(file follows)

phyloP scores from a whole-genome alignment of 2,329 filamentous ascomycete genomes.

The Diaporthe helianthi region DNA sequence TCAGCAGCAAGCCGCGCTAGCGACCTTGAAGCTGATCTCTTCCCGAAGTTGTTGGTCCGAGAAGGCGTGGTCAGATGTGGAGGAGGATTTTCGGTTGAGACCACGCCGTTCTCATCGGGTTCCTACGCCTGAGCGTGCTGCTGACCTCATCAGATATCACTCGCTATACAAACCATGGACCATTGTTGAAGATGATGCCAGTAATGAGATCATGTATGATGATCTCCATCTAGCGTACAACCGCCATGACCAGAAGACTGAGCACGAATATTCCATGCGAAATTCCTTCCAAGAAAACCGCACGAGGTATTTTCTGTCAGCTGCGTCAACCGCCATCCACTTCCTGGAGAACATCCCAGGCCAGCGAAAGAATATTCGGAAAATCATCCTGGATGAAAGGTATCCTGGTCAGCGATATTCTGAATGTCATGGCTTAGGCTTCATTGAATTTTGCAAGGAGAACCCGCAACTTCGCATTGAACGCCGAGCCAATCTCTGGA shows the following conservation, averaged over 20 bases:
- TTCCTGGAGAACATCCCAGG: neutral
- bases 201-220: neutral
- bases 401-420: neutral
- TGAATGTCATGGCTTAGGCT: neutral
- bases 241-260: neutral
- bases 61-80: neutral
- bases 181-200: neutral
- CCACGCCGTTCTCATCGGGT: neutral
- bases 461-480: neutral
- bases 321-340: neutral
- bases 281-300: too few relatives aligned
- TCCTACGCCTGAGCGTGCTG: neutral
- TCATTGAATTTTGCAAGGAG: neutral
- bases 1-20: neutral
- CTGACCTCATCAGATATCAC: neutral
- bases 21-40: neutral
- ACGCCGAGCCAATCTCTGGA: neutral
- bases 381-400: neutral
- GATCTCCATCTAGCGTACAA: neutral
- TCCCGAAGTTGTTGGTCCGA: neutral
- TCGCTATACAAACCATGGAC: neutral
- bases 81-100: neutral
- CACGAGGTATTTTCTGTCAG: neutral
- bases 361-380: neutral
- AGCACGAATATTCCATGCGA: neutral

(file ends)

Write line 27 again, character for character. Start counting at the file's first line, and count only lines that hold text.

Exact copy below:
- AGCACGAATATTCCATGCGA: neutral